Last updated: June 2nd, 2021

The Federal Republic of Germany is located in Central Europe and its central position makes it an attractive location. Neighbouring countries are – clockwise starting in the north – Denmark, Poland, Czechia, Austria, Switzerland, France, Luxembourg, Belgium, and the Netherlands. Since the reunification of East and West Germany in 1990, the Federal Republic has been divided into sixteen federal states, which hold a strong position in the constitutional structure. The capital is Berlin with about 3.7 million inhabitants. The total population is around 83 million.

Germany is a founding member of the European Union as well as a member of the UN, the Organisation for Economic Co-operation and Development (OECD) and numerous other international and regional organisations such as the Union for the Mediterranean, which was founded in 2008 and builds on the Barcelona Process begun in 1995. The affairs of state have been led by Chancellor Angela Merkel in changing coalitions since 2005; she is not running for office again in the upcoming 2021 federal elections. The head of state has been Federal President Frank-Walter Steinmeier since March 2017.

Germany is the largest economy in Europe and the fourth largest internationally. Its GDP in 2020 was around 3.33 trillion euros, a reduction of 4.8 percent due to the Covid-19 pandemic. In 2021, a recovery of 3.2 percent is expected.

In 2020, Germany repeatedly ranked among the top three exporting countries in the world. The Arab countries also represent a large sales market for products “Made in Germany”. According to Germany’s national statistics authority, the five Arab countries to which Germany exported the most in 2020 were the United Arab Emirates, Saudi Arabia, Egypt, Morocco, and Algeria, with an export volume of more than 20 billion euros. Among all Arab countries, only the Comoros, Tunisia, Mauritania, and Libya export more to Germany than they import from there.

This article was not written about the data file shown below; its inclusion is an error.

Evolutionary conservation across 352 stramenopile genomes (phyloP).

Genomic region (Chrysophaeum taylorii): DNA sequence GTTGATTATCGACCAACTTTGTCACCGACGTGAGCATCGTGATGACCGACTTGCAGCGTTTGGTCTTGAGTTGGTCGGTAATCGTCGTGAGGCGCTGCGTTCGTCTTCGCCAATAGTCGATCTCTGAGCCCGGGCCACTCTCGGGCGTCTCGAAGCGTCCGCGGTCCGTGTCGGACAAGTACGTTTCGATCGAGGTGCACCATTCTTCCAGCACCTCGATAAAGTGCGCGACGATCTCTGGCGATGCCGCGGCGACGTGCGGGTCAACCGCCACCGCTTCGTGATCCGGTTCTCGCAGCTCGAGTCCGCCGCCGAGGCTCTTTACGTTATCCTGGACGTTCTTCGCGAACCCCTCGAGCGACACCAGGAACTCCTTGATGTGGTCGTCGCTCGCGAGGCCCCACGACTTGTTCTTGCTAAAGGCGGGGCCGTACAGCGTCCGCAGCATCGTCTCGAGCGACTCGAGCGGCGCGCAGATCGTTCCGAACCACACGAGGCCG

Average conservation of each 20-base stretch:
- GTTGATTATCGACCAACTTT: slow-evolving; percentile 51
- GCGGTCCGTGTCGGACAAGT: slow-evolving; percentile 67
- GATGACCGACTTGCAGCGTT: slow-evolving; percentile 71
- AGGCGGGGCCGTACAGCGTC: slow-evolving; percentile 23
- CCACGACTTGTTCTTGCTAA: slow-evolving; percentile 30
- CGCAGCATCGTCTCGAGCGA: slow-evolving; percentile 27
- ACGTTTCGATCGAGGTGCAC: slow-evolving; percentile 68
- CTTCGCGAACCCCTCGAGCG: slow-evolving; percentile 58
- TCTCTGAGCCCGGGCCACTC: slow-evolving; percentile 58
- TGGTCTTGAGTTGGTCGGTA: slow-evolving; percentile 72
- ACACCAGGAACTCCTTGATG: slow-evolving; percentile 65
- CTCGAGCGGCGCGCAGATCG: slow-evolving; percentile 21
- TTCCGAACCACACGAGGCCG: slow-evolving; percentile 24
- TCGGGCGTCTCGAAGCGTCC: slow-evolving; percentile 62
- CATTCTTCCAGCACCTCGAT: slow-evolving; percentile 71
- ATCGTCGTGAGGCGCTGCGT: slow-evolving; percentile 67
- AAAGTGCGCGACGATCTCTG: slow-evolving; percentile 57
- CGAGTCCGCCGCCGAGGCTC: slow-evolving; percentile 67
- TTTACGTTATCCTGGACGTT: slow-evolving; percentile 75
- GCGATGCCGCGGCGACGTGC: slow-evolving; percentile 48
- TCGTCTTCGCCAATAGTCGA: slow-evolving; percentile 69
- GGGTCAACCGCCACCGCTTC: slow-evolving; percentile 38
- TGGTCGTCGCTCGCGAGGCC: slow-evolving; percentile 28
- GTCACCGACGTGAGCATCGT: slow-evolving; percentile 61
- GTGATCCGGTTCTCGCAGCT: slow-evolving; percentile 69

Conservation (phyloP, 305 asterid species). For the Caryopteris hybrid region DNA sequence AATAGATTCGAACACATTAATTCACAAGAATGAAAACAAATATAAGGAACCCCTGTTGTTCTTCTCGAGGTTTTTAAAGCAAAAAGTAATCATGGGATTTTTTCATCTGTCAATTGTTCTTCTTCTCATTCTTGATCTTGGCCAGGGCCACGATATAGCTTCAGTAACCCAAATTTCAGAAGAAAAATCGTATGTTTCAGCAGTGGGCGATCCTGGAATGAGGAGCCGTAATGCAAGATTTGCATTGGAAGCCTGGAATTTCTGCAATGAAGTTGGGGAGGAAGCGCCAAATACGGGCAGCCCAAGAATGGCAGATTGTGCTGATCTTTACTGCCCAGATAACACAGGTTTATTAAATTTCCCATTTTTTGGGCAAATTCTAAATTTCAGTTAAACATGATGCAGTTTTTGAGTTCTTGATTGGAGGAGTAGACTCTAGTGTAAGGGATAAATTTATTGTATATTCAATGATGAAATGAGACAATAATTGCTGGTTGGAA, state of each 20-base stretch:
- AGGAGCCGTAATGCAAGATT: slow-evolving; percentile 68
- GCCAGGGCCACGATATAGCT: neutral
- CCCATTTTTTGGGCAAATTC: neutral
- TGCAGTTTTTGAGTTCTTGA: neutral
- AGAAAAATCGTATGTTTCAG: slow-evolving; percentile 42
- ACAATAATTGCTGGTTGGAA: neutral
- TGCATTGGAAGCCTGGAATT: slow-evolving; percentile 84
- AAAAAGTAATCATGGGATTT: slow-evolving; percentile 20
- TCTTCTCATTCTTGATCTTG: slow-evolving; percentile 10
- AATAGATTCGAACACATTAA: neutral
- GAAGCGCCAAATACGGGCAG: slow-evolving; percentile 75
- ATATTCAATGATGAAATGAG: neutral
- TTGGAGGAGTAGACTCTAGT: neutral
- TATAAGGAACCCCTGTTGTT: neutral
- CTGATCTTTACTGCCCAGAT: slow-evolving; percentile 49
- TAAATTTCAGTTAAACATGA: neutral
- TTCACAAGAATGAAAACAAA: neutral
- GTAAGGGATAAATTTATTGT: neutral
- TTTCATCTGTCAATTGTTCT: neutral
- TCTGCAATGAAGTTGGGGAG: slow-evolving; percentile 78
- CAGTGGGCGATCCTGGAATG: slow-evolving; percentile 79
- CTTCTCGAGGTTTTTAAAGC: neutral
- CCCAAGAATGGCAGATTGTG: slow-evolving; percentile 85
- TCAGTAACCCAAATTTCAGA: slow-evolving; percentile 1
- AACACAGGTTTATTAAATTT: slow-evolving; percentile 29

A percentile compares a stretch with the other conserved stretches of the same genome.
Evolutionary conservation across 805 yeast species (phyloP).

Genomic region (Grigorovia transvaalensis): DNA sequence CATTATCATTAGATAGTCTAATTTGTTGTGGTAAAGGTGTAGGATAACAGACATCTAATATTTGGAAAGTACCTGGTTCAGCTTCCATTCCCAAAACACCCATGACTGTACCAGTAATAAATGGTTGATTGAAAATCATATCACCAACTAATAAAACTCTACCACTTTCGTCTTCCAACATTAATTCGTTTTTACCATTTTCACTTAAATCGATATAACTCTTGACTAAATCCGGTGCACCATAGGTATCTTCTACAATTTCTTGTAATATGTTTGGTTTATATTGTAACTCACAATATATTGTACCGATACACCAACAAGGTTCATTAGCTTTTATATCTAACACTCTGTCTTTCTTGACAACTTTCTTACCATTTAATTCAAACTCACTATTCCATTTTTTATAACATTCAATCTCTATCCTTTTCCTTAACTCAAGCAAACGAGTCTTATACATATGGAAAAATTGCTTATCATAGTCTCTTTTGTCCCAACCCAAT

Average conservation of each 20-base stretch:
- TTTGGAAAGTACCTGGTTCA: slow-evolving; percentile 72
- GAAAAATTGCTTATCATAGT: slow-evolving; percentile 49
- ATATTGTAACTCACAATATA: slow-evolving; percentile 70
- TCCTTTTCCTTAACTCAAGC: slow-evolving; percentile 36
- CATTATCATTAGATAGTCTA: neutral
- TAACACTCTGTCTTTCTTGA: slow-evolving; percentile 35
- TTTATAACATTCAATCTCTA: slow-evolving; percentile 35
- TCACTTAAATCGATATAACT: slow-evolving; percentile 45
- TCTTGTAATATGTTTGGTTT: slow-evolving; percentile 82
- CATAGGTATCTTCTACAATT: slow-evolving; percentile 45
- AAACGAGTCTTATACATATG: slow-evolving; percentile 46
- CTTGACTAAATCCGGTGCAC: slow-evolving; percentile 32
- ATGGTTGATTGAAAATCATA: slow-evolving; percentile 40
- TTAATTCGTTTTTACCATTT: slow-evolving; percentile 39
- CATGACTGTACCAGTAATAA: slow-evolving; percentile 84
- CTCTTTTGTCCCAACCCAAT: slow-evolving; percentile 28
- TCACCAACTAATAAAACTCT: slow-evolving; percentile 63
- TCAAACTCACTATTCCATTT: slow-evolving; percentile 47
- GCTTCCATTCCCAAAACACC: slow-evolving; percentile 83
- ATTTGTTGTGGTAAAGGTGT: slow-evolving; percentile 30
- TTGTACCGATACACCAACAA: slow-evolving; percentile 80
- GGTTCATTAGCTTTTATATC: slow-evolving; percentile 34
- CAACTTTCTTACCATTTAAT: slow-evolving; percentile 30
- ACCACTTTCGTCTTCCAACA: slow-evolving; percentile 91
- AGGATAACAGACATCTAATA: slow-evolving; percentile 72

Some of the trade relations with individual countries in the Mediterranean and Middle East region go back a long way. Trade relations between Morocco and Germany can be traced back to the beginning of the 16th century. At that time, trading families and merchants such as the Fuggers already had their own representations in the port city of Safi, where they loaded saffron and wheat. Towards the end of the 17th century, negotiations between the Empire of the Sherif and the Hanseatic cities of Hamburg, Bremen, and Lübeck led to a treaty on the security of the sea routes. From then on, ships from these cities enjoyed free passage along the Moroccan coast.

German-Turkish economic relations also have a long tradition. In 1761, Frederick the Great and Sultan Mustafa III signed a treaty of friendship, shipping, and trade. In 1856, Siemens built the first telegraph office in Istanbul. In addition, Deutsche Bank participated in the construction of the Baghdad Railway from Anatolia to the Middle East. Relations between Germany and Iran also go back to the 19th century. Even today, Hamburg is the city with the most Iranian inhabitants in Europe after London.